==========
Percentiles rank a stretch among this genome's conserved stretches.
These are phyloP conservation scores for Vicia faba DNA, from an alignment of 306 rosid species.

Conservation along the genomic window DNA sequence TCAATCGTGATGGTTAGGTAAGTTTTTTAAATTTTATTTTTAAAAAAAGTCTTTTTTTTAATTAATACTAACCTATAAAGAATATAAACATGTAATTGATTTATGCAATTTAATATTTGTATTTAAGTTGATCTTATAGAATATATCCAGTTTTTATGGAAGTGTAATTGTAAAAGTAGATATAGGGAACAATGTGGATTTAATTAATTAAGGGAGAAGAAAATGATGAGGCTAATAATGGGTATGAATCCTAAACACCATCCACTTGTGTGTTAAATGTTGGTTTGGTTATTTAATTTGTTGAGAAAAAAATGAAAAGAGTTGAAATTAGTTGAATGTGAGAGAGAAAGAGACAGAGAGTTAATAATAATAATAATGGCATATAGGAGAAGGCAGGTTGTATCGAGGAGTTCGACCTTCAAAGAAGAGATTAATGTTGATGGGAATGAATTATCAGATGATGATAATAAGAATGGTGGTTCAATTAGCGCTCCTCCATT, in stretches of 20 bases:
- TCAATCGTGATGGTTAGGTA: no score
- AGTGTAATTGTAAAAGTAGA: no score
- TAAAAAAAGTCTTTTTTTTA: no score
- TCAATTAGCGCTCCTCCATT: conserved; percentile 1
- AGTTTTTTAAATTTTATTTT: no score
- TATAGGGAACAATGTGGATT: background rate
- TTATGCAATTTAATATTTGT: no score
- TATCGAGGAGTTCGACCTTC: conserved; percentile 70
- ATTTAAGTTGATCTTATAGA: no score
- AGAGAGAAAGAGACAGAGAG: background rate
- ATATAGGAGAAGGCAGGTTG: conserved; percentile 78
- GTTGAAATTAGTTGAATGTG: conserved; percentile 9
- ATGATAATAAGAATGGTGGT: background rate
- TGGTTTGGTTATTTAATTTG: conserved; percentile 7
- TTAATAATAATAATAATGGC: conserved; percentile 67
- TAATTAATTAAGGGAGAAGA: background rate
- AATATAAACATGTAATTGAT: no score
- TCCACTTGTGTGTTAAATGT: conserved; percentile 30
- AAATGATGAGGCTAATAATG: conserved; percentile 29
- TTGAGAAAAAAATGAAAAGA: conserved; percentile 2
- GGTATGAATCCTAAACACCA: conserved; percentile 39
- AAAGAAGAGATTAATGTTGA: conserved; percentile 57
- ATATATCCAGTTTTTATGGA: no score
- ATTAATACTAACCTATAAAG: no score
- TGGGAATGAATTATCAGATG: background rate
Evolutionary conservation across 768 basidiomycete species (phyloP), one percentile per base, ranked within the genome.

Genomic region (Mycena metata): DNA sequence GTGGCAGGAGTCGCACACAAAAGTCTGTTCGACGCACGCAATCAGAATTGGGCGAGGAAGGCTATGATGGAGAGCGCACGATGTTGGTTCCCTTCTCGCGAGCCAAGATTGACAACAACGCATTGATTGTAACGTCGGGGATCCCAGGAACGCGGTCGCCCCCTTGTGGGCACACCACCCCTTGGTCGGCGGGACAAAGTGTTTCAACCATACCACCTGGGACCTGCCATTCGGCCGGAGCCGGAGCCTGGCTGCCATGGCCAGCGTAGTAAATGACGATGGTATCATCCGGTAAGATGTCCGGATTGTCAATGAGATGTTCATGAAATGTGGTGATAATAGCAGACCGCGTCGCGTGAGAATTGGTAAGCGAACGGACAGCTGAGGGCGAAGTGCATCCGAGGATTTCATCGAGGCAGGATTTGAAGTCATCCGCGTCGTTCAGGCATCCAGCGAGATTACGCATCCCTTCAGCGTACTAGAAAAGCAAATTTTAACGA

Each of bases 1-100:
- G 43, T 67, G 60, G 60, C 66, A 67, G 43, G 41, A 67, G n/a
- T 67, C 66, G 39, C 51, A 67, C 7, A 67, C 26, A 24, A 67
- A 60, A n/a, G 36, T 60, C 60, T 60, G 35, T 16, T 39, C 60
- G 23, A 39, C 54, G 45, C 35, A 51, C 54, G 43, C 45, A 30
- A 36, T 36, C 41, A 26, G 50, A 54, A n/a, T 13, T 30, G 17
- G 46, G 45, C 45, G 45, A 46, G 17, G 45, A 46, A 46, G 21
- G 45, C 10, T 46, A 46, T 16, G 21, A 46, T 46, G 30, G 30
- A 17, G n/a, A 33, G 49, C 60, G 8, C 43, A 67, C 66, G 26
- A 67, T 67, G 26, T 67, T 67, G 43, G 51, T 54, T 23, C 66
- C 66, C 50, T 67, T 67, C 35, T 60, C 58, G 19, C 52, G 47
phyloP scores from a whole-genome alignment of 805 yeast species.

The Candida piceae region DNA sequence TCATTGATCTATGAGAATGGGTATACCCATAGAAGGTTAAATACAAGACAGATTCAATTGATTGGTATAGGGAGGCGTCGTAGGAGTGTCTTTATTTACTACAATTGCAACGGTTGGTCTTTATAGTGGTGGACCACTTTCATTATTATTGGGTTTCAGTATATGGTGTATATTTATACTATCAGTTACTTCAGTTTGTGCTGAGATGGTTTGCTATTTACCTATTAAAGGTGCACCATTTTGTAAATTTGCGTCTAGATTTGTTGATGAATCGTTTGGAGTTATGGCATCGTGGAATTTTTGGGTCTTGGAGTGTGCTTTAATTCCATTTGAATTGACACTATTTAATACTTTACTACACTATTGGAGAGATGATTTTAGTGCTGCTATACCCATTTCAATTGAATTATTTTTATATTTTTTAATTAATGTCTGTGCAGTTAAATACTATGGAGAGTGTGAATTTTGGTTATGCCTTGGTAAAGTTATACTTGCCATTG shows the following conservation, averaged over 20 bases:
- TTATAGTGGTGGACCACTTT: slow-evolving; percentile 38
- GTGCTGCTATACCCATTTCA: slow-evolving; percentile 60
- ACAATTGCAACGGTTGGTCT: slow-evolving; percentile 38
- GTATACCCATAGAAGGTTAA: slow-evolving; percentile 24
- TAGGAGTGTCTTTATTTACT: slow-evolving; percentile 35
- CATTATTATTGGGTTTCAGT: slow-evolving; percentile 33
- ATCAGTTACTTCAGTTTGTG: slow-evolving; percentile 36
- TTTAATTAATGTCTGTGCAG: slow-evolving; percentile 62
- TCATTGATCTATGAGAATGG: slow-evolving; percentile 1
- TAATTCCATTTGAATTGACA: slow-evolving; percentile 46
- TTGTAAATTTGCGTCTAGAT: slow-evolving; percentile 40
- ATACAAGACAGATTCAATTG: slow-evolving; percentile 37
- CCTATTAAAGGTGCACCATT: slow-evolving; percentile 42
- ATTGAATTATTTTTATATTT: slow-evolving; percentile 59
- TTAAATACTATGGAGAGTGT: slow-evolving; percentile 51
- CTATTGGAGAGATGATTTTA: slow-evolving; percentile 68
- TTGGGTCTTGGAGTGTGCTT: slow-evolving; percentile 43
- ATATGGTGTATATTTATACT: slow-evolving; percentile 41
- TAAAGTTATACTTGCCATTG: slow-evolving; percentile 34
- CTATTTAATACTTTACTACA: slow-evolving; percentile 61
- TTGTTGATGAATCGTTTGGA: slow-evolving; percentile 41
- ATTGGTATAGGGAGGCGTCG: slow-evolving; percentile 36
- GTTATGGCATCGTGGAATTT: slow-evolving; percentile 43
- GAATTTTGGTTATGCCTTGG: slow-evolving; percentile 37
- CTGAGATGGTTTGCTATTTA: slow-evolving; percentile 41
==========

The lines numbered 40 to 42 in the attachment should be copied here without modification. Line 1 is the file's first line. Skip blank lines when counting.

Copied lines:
- A 67, T 67, G 26, T 67, T 67, G 43, G 51, T 54, T 23, C 66
- C 66, C 50, T 67, T 67, C 35, T 60, C 58, G 19, C 52, G 47
phyloP scores from a whole-genome alignment of 805 yeast species.